Sermon: In the water we are whole

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Photo credit: Kimiko Karpoff

Acts 10:44-48,
John 15:9-17

By Reverend Clare Morgan
Preached to the beloved faithful at St. Margaret’s Cedar Cottage, Vancouver

Most of you know that last weekend I attended the People of Faith and Friends against Kinder Morgan event on Burnaby Mountain to participate in a nonviolent blockade of the gate onto the work site. It was a truly inspiring act of political resistance that made me proud to be a Christian, especially an Anglican Christian, in the Pacific Northwest at this watershed moment in human history. Continue reading

Wild Lectionary: Trinitarian Mindset and Reconciliation

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Chalice, patten and replica Two-Row Wampum

Trinity Sunday (Year B)

Romans 8:14-17
Gospel: John 3:1-17

By Victoria Marie

Today is Trinity Sunday. Today’s scripture readings provide an opportunity to reclaim or reinterpret these texts using the Holy Trinity as the template for all relationships. And so, today is an opportunity to reflect on the past with an eye on reconciliation between First Peoples and settler peoples of Canada. Continue reading

Somebody’s Hurting Our People and It’s Gone On Far Too Long

BarberA Bible Study designed by Benjamin Isaak-Krauss, for the Poor People’s Campaign

Comments for facilitators:
This Bible Study is designed to be interactive and collaborative. Timeframe: 90 minutes

Objectives:
– Provide low-key way for religious folks to connect with Poor People’s Campaign, build community
– Highlight biblical tradition of care for the poor & resistance to oppression
– Frame civil disobedience as expression of faithfulness to God & our moral values as well as a strategic means
– Invite reflection on what our faith demands of us. Continue reading

Why Would I Do This?

RiannaBy Rianna Isaak-Krauß

This week I was arrested. I was in jail for over 14 hours.

At times it was so hot I was sweating.
At times it was so cold I was shivering.
And at all times it smelled rancid.

We sat or huddled in the women’s cell atop either hard cement benches or hard metal bunks (with no mattresses) covered by dried and crusted bodily fluids and years of dirt. A guard saw our sunburns and assumed we had contracted a rash from being in the cells. Without windows or clocks we were deprived of our sense of time. The fluorescent lights lit everything into a brightly illuminated nowhere. It took over 9 hours until we had access to our phone call. From the architecture, to the way guards ignored or yelled at us, everything was designed in a way to strip us of our sense of self and power. At one point, I overheard a guard saying “A beating would not harm that one.” It was a very long 14 hours in jail. Continue reading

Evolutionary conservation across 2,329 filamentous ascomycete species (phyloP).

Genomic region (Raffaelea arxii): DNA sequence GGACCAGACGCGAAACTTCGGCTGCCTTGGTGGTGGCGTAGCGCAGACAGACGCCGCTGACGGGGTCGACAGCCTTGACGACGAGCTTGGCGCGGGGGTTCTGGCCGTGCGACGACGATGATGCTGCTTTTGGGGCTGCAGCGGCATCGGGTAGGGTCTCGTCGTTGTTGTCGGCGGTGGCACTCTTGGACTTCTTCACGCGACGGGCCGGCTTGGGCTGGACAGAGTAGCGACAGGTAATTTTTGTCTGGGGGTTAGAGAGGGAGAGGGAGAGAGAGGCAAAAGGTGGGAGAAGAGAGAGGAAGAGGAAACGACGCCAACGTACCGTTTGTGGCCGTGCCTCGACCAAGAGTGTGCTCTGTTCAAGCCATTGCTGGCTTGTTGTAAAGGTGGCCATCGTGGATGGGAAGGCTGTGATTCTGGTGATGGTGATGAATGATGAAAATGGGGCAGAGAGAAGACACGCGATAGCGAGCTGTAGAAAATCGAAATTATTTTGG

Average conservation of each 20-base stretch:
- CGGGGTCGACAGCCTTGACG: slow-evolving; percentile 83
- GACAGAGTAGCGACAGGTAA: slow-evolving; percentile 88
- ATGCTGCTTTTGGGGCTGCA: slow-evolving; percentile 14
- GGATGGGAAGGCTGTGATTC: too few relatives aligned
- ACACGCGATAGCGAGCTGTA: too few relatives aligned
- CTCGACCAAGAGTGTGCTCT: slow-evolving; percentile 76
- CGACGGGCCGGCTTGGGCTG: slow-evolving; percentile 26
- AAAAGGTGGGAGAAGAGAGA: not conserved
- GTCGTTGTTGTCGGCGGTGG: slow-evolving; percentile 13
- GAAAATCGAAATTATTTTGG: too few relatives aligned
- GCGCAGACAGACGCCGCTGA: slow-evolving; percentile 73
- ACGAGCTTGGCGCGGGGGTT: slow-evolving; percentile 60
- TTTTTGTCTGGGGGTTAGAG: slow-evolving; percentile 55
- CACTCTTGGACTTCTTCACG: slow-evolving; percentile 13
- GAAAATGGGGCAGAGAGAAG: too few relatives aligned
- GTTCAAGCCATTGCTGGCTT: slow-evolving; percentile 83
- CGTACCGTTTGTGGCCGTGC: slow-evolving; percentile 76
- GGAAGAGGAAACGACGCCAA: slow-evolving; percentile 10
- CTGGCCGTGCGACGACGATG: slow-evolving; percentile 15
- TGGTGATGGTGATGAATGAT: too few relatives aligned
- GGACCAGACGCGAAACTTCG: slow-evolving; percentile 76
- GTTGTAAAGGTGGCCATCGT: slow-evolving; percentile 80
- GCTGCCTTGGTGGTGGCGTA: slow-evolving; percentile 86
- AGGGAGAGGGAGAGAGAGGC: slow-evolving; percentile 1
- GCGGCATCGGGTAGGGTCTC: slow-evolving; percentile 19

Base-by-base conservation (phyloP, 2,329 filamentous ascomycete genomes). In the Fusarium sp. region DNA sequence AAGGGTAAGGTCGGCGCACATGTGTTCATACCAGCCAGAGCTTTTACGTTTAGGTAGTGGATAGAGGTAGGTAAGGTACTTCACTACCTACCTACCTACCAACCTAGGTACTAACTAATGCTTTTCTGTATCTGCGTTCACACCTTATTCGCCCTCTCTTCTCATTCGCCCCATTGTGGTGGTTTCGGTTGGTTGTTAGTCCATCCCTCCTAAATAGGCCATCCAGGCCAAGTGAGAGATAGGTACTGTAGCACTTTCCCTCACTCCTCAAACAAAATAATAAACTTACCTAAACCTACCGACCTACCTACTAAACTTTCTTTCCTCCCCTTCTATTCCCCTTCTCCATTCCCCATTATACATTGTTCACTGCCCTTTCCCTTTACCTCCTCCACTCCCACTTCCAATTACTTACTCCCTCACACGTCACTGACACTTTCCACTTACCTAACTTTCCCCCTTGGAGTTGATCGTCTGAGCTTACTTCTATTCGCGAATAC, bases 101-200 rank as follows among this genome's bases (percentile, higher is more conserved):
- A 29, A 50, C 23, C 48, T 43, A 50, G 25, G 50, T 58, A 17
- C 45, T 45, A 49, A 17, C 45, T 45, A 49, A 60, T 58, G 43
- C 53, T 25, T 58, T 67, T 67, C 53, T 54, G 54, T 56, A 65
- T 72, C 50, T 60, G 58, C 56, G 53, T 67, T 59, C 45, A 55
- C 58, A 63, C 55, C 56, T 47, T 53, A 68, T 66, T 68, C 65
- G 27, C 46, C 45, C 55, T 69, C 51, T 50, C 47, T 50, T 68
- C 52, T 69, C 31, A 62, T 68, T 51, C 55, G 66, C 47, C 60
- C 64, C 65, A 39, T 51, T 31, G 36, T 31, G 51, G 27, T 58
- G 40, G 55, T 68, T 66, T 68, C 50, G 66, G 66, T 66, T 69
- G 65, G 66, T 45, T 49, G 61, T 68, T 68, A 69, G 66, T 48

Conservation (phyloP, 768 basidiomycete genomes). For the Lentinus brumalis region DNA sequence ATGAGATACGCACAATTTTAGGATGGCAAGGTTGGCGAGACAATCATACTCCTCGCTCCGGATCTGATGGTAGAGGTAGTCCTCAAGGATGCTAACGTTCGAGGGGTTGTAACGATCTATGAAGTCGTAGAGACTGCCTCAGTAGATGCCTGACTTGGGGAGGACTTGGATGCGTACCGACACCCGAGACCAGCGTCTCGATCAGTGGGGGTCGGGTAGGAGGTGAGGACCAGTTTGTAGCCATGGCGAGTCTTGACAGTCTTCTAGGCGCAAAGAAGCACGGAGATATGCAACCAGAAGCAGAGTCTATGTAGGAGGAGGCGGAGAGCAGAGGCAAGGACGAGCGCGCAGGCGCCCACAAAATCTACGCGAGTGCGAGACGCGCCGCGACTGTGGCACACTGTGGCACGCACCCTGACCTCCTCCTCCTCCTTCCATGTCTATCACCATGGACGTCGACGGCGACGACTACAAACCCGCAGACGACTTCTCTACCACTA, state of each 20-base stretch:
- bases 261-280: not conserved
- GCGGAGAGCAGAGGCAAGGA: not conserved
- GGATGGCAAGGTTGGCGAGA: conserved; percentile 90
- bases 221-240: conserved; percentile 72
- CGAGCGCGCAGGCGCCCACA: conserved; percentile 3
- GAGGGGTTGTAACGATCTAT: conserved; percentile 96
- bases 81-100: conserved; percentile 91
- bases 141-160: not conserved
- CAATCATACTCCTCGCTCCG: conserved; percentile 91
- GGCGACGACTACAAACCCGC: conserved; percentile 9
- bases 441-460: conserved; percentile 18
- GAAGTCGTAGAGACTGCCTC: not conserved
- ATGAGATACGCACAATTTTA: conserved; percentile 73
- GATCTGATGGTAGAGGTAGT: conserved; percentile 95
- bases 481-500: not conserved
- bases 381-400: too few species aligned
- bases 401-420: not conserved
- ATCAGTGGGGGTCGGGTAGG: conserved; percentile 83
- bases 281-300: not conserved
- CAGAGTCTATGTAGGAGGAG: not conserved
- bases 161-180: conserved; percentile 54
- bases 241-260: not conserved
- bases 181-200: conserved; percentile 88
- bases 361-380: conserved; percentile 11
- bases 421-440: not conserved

Praying and Preying

BarberThis week Rev. William Barber was asked about the preacher who was asked to pray at the opening of the U.S. embassy in Jerusalem. The white Southern Baptist pastor has spoken out against Islam, Judaism, Hinduism, Buddhism, gay men and lesbians, Mormonism. Barber’s response:

That same group of people will go in and pray—P-R-A-Y—with President Trump and his other allies in the Congress and bless them, while Trump and his allies are preying—P-R-E-Y-I-N-G—on the poor and the broken and the hurting and the least among. It is sad. It is theological malpractice. It is costing people their lives. It is mean-spirited. And the world should stand up and speak out against it. And clergy and people of faith should speak out against it. And we should stop, in the media, assigning “Christian” and “evangelical” to persons like this. If we say it, we should say it in quotes, or we should call it what it is. It is not Christianity. It is not evangelicalism. It is not the religion of Jesus, who, in his first sermon, said to follow Jesus was to preach good news to the poor, to care for the brokenhearted, to provide liberty and healing to the bruised, and to declare the acceptable year of the lord. Nothing in that says endorse killing, endorse hatred, endorsed meanness.

Ecological Grief

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PC: Michael Raymond Smith (www.michaelraymondsmith.com)

From the conclusion of “Hope and mourning in the Anthropocene: Understanding ecological grief” by Neville Ellis and Ashlee Cunsulo in The Conversation.  Ellis and Cunsulo define ecological grief as “The grief felt in relation to experienced or anticipated ecological losses, including the loss of species, ecosystems, and meaningful landscapes due to acute or chronic environmental change.”

Ecological grief reminds us that climate change is not just some abstract scientific concept or a distant environmental problem. Rather, it draws our attention to the personally experienced emotional and psychological losses suffered when there are changes or deaths in the natural world. In doing so, ecological grief also illuminates the ways in which more-than-humans are integral to our mental wellness, our communities, our cultures, and for our ability to thrive in a human-dominated world. Continue reading